If, as in the phrase popularized by Mark Twain, there are three kinds of lies—lies, damned lies and statistics—then there are also at least three different kinds of true stories, which, when adapted for the big screen, are most assuredly not wielded with equal strokes of grace and credibility. Rich evidence of this exists in the form of Perfect Sisters, a surprisingly tension-free drama starring Abigail Breslin and Georgie Henley as siblings who start to entertain thoughts of matricide.
Neither touching the rich, charged atmosphere of Heavenly Creatures, nor aiming for something more darkly comedic or rooted in social commentary, director Stan Brooks’ film instead exists in a soupy, unpersuasive middle ground. Simply being based on a true-crime case from around a dozen years ago is inherently interesting enough to sustain an entire narrative framework, its filmmakers seem to think. That instinct proves wrong.
Separated by only a year, teenage sisters Sandra (Breslin) and Beth (Henley) are extraordinarily close—lifelines to stability for one another in a shared life still defined by the lapses in judgment and responsibility of their alcoholic mother, Linda Anderson (Mira Sorvino). (They also have a seven-year-old half-brother, though he’s largely shunted to the side here.) When another characteristically scummy in a long line of abusive boyfriends, Steve (James Russo), enters the picture with Linda, it pushes the girls past a breaking point. They begin to ponder killing their mother in order to create normal lives for themselves, and even talk openly with a couple high school friends, Justin (Jeff Ballard) and Ashley (Zoë Belkin), about how they might plan her death and make it look like an accident.
Perfect Sisters is adapted from a book by Bob Mitchell, The Class Project, but screenwriters Fab Filippo and Adam Till never strike upon a settled, convincing tone. There are moments of engaging kinship and understanding between Sandra and Beth, but these feel due to Breslin and Henley’s chemistry and respective chops as much as anything else. The aforementioned Steve seems a character rented straight from Central Casting, and the girls’ aunt, Martha (Rusty Schwimmer), is never quite effectively developed as either a scold or a lifeline.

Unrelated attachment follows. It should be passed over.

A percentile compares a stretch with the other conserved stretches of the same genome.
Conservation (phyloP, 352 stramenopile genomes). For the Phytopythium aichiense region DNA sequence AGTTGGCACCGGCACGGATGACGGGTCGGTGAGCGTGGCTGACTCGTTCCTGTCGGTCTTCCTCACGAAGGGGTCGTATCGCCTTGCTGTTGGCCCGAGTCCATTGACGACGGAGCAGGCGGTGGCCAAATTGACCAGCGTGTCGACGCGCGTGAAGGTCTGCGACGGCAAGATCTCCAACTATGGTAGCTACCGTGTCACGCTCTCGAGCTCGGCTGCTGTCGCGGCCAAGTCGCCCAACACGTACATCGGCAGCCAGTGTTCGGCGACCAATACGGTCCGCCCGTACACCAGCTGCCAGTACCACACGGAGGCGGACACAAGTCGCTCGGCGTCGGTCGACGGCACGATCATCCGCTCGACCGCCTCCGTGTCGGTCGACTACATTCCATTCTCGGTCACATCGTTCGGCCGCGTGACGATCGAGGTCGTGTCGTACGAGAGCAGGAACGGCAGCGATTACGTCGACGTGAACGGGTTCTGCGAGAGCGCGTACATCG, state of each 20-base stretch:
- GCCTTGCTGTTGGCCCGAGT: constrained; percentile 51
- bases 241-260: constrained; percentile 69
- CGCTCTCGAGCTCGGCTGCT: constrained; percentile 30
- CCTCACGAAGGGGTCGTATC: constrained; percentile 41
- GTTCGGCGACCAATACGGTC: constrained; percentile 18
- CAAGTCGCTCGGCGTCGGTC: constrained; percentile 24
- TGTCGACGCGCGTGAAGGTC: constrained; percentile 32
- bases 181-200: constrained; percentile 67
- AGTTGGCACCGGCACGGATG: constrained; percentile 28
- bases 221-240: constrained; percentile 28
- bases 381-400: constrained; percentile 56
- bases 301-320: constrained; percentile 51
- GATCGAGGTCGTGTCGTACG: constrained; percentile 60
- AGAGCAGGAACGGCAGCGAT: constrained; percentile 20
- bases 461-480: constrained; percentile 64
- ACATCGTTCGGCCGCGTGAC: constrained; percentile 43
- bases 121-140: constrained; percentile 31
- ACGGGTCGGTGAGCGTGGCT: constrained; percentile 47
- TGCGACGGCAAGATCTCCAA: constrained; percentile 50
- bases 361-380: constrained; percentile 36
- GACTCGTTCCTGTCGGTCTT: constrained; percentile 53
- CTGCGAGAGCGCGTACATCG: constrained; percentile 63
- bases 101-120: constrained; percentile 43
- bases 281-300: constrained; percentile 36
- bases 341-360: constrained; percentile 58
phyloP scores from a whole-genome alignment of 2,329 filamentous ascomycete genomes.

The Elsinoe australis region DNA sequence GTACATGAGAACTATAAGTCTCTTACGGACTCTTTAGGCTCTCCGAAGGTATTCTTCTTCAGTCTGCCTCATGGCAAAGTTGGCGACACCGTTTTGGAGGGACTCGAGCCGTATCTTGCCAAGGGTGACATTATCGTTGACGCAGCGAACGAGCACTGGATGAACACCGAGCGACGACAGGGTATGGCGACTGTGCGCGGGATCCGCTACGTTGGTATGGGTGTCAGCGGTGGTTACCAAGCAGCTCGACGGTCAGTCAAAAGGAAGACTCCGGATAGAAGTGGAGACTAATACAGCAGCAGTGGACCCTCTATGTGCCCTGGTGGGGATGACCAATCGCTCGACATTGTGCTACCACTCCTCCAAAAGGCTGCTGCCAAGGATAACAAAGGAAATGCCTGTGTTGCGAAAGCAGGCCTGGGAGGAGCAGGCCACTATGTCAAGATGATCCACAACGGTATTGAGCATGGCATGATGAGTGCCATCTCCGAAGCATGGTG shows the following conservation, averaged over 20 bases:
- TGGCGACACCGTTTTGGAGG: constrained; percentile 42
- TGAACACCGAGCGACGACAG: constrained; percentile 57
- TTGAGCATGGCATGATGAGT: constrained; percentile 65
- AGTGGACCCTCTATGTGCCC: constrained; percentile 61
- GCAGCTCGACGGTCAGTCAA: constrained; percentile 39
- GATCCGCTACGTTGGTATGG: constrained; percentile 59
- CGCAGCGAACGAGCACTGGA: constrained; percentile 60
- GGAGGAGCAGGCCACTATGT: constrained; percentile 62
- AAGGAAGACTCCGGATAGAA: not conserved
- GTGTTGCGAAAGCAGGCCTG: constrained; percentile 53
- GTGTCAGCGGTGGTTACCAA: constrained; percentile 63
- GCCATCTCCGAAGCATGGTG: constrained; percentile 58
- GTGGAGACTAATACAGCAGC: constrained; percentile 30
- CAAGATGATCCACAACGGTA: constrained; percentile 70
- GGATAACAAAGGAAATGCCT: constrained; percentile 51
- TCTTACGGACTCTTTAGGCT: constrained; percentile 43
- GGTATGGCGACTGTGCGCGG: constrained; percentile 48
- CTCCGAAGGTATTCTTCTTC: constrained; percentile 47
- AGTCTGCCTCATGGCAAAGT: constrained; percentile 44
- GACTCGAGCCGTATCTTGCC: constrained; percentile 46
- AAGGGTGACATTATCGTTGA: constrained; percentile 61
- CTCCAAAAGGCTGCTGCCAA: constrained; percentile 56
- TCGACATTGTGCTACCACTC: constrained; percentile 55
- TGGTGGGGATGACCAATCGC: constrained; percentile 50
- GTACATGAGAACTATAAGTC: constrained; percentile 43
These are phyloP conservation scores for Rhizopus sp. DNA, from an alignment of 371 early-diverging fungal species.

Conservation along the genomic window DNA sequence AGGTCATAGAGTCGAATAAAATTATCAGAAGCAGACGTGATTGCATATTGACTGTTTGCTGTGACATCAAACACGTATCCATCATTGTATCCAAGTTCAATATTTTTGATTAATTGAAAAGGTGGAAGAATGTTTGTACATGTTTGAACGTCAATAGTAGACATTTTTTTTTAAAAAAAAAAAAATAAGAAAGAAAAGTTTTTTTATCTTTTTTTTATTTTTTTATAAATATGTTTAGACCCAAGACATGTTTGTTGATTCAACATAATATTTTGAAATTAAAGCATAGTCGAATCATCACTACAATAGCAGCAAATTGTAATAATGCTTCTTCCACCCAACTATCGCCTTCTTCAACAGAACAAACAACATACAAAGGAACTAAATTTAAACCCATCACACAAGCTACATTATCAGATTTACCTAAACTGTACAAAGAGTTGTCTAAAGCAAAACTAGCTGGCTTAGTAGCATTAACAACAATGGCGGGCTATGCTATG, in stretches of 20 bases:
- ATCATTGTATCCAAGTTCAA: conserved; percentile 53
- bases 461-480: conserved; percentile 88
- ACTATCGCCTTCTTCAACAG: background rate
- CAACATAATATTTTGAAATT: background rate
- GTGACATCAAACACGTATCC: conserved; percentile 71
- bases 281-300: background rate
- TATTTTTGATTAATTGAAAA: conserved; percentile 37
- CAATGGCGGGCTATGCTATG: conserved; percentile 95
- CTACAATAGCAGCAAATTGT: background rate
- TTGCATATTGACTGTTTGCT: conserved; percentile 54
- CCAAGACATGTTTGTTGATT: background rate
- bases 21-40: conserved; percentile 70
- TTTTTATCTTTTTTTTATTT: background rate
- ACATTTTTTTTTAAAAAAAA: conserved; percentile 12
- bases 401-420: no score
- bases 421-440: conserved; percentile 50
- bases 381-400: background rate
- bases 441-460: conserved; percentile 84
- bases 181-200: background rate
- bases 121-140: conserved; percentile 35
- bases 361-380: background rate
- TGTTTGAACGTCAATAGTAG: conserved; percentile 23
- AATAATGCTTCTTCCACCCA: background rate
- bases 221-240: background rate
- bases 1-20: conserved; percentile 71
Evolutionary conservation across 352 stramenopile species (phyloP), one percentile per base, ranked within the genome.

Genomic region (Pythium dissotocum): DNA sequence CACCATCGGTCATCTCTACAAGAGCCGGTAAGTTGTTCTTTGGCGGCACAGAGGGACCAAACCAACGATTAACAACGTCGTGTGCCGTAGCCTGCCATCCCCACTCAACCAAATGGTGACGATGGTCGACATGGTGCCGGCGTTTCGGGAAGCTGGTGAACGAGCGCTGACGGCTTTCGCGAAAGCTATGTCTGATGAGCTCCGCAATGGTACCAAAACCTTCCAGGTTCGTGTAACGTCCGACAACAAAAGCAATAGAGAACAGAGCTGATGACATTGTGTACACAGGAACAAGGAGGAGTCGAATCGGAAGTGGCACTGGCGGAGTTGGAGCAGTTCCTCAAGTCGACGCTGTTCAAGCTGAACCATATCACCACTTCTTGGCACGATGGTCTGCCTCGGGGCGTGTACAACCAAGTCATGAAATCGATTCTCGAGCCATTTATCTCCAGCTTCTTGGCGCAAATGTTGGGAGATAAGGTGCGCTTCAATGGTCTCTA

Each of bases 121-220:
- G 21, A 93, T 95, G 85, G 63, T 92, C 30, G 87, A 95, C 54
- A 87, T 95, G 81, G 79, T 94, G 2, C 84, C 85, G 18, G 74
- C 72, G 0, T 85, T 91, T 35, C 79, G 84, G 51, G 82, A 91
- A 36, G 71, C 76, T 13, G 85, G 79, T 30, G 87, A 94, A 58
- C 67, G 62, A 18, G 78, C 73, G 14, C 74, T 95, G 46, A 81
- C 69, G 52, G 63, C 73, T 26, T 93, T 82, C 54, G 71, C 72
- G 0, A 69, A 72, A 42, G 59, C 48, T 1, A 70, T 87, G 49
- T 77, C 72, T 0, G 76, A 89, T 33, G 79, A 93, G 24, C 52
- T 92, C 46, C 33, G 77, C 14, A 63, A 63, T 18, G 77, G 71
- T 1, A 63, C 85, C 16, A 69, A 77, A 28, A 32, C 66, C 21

There’s a brief flirtation with refracting Sandra’s internalized damage through the attention and affection of a nice guy, David (Jonathan Malen), who doesn’t go to her school (“He’s so sweet, and I don’t know what to do with that,” says Sandra to her sister at one point), but the movie abandons this concentration, instead opting for stale domestic discord. Then, when the film should be gathering momentum, it becomes even more shrug-inducing, tripping into two-dimensional plotting and investigation, and expanding its characters and center of attention when it should be contracting and honing its vision. There’s no heart of darkness to Perfect Sisters, just an obvious tragedy told in obvious fashion.
If the adaptation feels out of focus, the direction doesn’t help mitigate those shortcomings. While Brooks works in a few stylistic gimmicks—horizontal split screens in a scene in which Beth seeks help from social services, and several sequences where an idealized version of the girls’ mother appears in a saturated glow—he and cinematographer Stéphanie Weber Biron otherwise fail to come up with a compelling visual scheme. The film is shot in a boxy, unappealing style, with flat staging and locked-down scenes that prevent any sense of accumulated dynamism.
Again, while Breslin and Henley deliver turns that make for an interesting handful of sequences, Brooks doesn’t put together the movie in a way that efficiently cedes them the stage, so that the movie might succeed as an actors’ piece. Sorvino, meanwhile, seems misdirected or left to hack through a bunch of wan notes on her own, deploying an awful Minnesotan-sounding accent that comes and goes. It’s not quite enough to make one wish for her character’s murder, but neither does anything else in Perfect Sisters elicit much of a response for protective concern.
Brent Simon is a regular contributor to Screen Daily, Paste, Playboy, Magill’s Cinema Annualand ShockYa, among many other outlets, as well as a member and former three-term president of the Los Angeles Film Critics Association. You can follow him on Twitter and on his blog.
Director: Stan Brooks
Writers: Fab Filippo, Adam Till
Starring: Abigail Breslin, Georgie Henley, Mira Sorvino, James Russo, Jeff Ballard, Zoë Belkin, Rusty Schwimmer, Jonathan Malen, Stephan James
Release Date: April 11, 2014